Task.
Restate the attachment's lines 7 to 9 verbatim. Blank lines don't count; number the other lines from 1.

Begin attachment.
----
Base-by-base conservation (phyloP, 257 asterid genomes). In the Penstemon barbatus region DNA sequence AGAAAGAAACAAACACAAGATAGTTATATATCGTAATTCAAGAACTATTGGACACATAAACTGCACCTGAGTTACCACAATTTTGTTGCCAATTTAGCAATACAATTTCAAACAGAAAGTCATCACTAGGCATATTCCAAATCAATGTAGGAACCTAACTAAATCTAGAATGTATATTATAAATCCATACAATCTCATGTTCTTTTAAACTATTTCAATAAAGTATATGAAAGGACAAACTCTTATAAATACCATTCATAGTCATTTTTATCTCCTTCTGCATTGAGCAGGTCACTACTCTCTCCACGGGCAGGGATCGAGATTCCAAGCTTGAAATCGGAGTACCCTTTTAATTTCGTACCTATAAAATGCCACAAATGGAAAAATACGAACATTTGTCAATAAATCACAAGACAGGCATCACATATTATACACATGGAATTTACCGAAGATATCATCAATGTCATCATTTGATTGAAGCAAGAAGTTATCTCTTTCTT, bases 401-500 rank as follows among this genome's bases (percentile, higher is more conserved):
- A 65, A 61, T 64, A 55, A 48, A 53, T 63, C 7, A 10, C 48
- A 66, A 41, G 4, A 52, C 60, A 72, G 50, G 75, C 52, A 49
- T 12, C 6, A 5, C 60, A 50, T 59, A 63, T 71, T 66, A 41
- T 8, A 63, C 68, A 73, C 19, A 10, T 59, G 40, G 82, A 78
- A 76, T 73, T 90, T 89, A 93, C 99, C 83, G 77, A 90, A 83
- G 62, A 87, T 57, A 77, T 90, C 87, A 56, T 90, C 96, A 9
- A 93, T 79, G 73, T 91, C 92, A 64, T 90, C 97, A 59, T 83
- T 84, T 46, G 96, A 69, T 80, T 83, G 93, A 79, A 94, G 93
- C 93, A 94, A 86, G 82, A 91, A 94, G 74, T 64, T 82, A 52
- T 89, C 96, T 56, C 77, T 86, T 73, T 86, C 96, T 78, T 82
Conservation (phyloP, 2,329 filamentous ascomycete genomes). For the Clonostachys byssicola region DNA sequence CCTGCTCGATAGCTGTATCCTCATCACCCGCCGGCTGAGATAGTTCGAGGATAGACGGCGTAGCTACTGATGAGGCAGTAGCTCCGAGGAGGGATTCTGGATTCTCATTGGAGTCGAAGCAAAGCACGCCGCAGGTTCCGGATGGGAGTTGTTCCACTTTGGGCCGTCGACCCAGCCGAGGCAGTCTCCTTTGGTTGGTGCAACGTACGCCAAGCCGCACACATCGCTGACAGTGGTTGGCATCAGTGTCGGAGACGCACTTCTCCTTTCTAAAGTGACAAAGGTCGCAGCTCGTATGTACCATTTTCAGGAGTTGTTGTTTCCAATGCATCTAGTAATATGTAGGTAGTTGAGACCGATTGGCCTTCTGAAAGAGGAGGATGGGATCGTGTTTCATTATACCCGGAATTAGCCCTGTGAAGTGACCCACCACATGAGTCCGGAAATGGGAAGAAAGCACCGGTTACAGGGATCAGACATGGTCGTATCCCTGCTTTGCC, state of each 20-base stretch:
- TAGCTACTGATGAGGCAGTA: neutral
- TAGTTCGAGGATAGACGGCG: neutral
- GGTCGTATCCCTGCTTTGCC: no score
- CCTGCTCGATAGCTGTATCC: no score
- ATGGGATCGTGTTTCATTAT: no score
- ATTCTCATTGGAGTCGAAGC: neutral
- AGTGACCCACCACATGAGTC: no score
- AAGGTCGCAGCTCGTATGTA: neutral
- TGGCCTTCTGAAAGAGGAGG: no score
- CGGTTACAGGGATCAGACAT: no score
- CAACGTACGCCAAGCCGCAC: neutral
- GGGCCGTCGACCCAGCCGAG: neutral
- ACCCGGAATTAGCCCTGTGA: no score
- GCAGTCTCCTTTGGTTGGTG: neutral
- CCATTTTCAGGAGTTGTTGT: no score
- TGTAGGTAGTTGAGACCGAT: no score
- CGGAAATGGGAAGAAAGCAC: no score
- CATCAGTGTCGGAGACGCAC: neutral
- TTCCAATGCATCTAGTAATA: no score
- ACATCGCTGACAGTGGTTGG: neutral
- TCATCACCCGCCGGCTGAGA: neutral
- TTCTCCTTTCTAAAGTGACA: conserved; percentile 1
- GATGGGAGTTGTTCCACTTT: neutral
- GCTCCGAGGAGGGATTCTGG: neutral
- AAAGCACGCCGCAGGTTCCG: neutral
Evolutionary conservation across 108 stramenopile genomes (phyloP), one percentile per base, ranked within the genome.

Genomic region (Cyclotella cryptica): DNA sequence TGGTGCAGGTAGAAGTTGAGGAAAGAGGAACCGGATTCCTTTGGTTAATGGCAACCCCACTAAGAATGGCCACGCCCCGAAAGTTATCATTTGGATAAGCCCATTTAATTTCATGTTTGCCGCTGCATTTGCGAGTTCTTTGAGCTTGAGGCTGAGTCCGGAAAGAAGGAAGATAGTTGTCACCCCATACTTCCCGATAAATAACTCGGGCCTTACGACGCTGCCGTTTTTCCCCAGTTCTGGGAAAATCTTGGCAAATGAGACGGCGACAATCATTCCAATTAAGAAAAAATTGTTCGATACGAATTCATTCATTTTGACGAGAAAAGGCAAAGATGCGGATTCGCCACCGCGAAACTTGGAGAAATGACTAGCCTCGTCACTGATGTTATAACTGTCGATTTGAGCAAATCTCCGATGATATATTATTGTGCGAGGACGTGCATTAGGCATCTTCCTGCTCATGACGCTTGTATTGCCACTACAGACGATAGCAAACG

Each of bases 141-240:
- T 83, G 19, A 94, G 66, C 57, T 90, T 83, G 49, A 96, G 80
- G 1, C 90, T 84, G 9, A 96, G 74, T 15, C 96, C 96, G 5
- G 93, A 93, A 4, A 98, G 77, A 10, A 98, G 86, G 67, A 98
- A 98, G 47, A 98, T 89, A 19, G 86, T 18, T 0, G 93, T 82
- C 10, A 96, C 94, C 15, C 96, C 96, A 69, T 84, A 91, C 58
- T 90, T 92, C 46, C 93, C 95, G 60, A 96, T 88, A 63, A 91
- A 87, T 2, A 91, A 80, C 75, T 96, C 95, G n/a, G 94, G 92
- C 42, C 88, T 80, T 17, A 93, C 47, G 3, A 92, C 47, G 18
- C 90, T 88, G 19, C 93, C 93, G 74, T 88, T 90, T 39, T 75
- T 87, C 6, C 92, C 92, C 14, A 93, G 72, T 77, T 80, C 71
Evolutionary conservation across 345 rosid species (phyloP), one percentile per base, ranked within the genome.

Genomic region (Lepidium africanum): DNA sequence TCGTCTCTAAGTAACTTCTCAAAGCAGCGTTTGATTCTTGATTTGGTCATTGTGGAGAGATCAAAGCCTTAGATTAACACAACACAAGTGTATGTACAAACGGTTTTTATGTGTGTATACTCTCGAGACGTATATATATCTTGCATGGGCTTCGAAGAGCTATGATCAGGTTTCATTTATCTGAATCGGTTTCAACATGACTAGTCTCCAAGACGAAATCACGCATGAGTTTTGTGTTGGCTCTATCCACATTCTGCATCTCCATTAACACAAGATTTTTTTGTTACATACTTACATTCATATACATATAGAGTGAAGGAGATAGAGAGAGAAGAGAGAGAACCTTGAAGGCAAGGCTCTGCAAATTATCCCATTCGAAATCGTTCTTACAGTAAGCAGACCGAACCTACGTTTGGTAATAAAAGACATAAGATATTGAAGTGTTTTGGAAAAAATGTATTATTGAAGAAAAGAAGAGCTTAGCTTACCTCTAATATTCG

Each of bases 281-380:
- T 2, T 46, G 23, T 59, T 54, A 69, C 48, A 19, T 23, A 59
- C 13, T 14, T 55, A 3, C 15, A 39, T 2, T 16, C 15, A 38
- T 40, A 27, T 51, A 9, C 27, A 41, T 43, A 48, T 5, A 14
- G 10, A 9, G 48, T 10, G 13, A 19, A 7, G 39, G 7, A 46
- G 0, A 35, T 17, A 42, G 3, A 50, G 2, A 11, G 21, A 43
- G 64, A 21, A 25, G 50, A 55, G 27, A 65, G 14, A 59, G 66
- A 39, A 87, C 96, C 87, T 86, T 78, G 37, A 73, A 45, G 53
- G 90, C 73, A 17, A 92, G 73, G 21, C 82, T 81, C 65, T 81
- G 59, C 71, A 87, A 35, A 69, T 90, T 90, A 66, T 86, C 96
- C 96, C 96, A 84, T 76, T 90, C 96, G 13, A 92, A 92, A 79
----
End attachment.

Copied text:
- G 62, A 87, T 57, A 77, T 90, C 87, A 56, T 90, C 96, A 9
- A 93, T 79, G 73, T 91, C 92, A 64, T 90, C 97, A 59, T 83
- T 84, T 46, G 96, A 69, T 80, T 83, G 93, A 79, A 94, G 93